316-318 and 320-322 Jefferson Street are two of the few remaining houses in LaVilla built immediately after the Great Fire of 1901. By 1914, the identical two family flats were occupied by members of the Safer family. Benjamin Safer was the first family member to arrive in Jacksonville from Lithuania around the turn of-the-century. Safer established the first kosher meat market in Jacksonville and was instrumental in forming the Orthodox Congregation B’nai Israel. B’nai Israel built a synagogue at the northwest corner of North Jefferson Street and West Duval Street, leading to this section of LaVilla becoming an early 20th century Jewish community.

An early Sanborn map illustrating the 300 block of North Jefferson Street in LaVilla.

Benjamin’s brother, Max Safer, who lived at 316 North Jefferson Street, started a business collecting and reselling used bottles and barrels in 1919. In 1961, it was incorporated as Duval Barrel and Bottle. In 1968, the name was changed to Duval Container Company. Duval Container Company continues to operate today in near the intersection of Myrtle Avenue and Dennis Street. Another prominent member of the Safer family, late Circuit Judge Louis Safer, resided at different times at 316 and 320 North Jefferson Street. Sarah, the sister of Benjamin and Max Safer, married Morris Fallis, owner of a dry goods store, and occupied 316 North Jefferson Street from 1913 until 1922 or 23.

The former location of the Hotel George Washington.

Public directories indicate the block transitioned to Black community around 1933. The first Black tenants were employed as Pullman Porters at the train station and waiters and cooks at the George Washington Hotel. Developed by Robert Kloeppel, the Hotel George Washington opened its doors on December 15, 1926 with Mayor John Alsop, Governor John W. Martin and former Governor Cary Hardee in attendance. At the time, the 13 story building was the largest and most magnificent hotel in the city and the nation’s first one hundred percent air-conditioned hotel. Famed guests over the years included Charles Lindbergh in 1927 and the Beatles in 1964. Once owned by mobster William “Big Bill” Johnston, the hotel closed in 1971 and was razed and replaced by a surface parking lot in 1973. Today, the block is occupied by JEA’s new headquarters complex.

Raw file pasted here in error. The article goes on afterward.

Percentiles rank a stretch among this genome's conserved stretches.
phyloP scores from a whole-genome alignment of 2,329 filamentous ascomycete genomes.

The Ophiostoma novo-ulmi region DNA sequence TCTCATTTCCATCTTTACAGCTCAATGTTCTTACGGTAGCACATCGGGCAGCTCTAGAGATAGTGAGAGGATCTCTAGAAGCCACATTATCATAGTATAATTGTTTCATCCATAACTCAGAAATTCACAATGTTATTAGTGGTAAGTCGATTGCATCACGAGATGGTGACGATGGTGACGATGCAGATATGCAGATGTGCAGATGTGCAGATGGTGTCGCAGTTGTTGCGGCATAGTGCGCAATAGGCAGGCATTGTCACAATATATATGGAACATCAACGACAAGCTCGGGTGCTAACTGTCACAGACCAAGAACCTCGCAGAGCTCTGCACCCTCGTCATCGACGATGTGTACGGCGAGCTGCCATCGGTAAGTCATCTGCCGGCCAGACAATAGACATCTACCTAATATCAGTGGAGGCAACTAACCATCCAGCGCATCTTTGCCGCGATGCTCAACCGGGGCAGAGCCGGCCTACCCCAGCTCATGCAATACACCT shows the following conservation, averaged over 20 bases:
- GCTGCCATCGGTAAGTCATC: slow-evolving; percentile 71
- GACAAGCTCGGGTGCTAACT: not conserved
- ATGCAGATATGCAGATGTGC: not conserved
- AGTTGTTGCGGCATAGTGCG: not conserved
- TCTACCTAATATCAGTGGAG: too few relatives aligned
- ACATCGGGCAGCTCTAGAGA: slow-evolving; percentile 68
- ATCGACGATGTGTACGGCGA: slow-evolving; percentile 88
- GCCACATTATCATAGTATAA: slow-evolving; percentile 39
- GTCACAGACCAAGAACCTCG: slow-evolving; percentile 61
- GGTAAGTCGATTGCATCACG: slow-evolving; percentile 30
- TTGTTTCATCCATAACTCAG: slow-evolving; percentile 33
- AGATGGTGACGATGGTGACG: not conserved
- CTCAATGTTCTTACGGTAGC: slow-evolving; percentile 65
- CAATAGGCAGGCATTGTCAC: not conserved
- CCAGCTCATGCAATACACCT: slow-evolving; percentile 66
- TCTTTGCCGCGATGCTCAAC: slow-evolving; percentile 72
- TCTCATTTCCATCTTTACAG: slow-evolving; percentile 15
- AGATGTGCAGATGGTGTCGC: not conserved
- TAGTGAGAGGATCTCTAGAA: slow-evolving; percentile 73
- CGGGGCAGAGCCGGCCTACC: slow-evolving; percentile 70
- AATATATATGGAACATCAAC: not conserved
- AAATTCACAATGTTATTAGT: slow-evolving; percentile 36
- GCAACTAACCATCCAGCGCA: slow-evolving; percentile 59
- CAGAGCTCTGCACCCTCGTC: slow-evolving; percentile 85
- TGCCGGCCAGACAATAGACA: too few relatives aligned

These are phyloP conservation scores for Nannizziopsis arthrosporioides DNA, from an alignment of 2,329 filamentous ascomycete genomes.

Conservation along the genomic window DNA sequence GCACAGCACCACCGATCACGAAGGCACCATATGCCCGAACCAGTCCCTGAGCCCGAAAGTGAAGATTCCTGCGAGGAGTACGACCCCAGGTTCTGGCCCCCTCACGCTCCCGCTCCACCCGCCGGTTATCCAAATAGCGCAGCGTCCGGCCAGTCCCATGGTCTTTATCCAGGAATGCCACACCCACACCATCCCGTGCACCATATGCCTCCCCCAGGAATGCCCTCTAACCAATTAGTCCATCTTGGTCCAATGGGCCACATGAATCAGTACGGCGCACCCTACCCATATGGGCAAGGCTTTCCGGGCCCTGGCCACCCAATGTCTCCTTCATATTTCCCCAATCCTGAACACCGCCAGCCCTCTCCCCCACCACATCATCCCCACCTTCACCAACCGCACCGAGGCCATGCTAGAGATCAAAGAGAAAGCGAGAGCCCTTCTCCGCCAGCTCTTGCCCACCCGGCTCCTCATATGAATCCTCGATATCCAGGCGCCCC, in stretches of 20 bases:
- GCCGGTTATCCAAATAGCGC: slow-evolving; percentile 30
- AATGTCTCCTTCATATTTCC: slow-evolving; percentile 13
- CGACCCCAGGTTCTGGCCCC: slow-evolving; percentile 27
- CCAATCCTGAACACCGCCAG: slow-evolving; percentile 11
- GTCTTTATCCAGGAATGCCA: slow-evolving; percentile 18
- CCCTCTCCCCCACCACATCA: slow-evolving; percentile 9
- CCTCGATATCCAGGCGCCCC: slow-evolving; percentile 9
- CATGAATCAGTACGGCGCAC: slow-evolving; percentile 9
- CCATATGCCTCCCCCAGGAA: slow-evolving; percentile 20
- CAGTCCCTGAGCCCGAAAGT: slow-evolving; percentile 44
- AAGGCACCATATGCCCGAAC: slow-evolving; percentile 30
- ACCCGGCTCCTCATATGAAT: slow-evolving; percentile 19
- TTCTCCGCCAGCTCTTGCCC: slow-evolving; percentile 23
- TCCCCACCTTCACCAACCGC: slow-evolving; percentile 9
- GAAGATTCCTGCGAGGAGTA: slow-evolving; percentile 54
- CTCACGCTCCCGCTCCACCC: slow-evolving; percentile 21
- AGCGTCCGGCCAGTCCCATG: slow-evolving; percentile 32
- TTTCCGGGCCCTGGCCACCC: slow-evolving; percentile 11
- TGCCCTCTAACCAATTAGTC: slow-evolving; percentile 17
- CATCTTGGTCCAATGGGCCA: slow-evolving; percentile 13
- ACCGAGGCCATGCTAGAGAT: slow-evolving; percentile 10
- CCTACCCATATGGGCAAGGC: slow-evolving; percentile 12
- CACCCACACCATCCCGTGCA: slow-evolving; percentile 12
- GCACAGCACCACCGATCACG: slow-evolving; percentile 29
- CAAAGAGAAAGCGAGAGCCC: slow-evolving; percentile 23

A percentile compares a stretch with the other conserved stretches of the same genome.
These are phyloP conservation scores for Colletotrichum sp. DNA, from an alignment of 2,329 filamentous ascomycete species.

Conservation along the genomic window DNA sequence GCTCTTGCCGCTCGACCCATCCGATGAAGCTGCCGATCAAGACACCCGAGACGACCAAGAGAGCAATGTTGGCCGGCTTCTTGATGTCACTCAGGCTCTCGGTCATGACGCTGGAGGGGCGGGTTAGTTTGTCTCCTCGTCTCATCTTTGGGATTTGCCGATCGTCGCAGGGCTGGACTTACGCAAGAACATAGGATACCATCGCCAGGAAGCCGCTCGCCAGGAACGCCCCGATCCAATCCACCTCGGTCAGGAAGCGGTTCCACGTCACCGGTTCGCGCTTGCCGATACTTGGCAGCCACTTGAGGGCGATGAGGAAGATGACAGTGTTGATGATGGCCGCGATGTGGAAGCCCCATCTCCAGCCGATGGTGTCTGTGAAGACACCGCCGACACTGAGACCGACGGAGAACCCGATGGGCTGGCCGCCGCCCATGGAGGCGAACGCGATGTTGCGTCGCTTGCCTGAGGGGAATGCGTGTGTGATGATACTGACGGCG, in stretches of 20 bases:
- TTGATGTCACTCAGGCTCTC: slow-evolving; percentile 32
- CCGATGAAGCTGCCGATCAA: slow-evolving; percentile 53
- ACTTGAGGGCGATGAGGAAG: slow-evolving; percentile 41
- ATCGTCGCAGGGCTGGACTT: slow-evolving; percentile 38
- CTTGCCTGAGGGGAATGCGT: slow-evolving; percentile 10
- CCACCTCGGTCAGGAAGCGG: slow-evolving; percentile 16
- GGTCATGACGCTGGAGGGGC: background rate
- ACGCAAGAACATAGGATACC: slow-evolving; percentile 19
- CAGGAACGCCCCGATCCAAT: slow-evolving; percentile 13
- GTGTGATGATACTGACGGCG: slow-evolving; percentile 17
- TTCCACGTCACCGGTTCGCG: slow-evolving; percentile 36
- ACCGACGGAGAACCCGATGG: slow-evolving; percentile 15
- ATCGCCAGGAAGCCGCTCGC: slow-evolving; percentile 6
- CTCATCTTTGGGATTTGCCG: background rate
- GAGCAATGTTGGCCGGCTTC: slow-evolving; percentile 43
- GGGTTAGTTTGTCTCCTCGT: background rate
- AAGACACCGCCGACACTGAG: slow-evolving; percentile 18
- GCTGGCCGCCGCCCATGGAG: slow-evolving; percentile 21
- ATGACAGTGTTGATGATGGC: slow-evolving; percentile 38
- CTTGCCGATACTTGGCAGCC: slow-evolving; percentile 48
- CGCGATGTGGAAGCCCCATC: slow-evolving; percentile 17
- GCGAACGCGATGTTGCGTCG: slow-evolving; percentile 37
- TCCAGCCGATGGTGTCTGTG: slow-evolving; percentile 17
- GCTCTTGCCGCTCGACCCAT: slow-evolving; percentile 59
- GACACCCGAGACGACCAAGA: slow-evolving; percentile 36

A Pullman Porter exhibit at the Pullman National Monument and State Historic Site in Chicago.

Founded in 1925 with Jacksonville’s A. Philip Randolph as its president, the Brotherhood of Sleeping Car Porters (BSCP) was the first African American-led labor organization to receive a charter in the American Federation of Labor (AFL). At the time, the Pullman Company was one of the largest single employers of Black people in the country. With as many as 10,000 men belonging to the Brotherhood of Sleeping Car Porters, Pullman Porters fueled a growing Black middle class population in Jacksonville. With LaVilla being the location of the largest passenger railroad station south of Washington, D.C., the local chapter of the Brotherhood of Sleeping Car Porters was very influential to the rise of A. Philip Randolph emerging as a Civil Rights leader.

Another couple identified as Black in 1933 was Dr. Habbeed and Eddie Allah. Habbeed Allah was born in Egypt in 1890. Residing at 322 Jefferson Street, Habbeed was identified in the 1935 census as an herbal doctor. Wife Eddie was listed as a healer. Surviving Mayor Ed Austin’s River City Renaissance plan which leveled most of the neighborhood, today 316-318 and 320-322 Jefferson Street live on as a reminder of the impressive residential architecture and density that once dominated the streets of LaVilla.

Article by Ennis Davis, AICP. Contact Ennis at edavis@moderncities.com. Research by the Jacksonville Historic Preservation Office and Ennis Davis, AICP